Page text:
Chicken Vindaloo Curry
This is a mild and sweetly spiced recipe for chicken vindaloo curry. Contrary to current belief, curries do not have to be hot and fiery and, in fact, never started out that way in India. Creating the curry paste is the most important part of this dish, so don’t skimp on the ingredients.
Rogan Josh (Red Lamb)
Rogan Josh, the name of this dish from Kashmir, translates roughly to “red lamb.” The color comes from Kashmiri dry red chilies. While the name may sound fiery, the heat of the dish is toned down by the cream that is added at the end.
The list of spices called for in this recipe may seem long, but a trip to your local international food market should set you up nicely. Spices such as cardamom, cumin, turmeric, and garam masala are often sold in small bulk quantities, so they’ll last for quite a long time.
Malai kofta (vegetable “meatballs” in a thick sauce) is the vegetarian alternative to meatballs. The koftas are made with a mix of potatoes, carrots, beans, peas, and sweet corn, which are cooked and mashed before mixing with spices and paneer, that essential blocked “cheese” that is similar to tofu in texture and a great addition to any vegetarian meal. It’s rather easy to find if you don’t want to make it, especially if you shop at a natural foods market. Malai kofta goes very well with naan or jeera rice.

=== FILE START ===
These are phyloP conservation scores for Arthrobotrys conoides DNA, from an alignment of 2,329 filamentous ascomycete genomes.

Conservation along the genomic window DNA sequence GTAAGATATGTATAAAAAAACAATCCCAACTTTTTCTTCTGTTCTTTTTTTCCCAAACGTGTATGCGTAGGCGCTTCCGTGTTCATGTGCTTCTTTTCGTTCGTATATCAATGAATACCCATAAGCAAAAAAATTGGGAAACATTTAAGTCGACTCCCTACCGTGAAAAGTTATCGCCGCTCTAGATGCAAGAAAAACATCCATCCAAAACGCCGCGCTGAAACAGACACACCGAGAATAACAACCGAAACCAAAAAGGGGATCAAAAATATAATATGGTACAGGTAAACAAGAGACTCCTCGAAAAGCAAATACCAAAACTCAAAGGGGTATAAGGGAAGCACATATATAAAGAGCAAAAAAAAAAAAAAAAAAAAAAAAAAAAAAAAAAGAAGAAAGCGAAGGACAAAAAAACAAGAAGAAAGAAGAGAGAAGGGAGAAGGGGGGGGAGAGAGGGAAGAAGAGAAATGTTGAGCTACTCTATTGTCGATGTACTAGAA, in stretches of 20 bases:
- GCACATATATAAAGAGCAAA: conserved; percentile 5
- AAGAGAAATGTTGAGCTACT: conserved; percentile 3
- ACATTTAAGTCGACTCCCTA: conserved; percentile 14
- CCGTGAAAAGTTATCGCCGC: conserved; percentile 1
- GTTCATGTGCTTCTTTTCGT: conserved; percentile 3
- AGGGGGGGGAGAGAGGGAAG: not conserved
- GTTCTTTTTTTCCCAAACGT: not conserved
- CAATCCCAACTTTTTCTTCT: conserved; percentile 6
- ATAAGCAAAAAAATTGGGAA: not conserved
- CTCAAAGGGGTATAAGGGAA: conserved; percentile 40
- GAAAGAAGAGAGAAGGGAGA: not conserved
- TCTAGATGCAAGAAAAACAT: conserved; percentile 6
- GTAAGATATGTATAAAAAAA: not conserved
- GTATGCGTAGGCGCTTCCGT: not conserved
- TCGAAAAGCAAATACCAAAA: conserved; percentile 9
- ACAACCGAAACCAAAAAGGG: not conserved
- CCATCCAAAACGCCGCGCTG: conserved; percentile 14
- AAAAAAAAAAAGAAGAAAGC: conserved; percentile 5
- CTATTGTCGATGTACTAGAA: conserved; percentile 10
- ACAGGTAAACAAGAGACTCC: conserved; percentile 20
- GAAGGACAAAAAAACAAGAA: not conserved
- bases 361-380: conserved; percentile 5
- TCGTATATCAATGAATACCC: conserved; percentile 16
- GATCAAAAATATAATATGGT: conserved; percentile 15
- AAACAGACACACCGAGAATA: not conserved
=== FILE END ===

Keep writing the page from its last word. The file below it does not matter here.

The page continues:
Chole (Chickpea Curry)
A classic and easy chole chickpea curry, is a favorite in Northern India and has become a worldwide sensation. It’s perfect for a crowd, especially if you serve it hot along with fried Indian leavened bread like poori or bhatura.
The ingredient list looks more intimidating than the recipe is in reality. Once you have the chickpeas, onions, and tomatoes, along with garlic and ginger pastes, all you need are those common Indian spices that make this cuisine unique.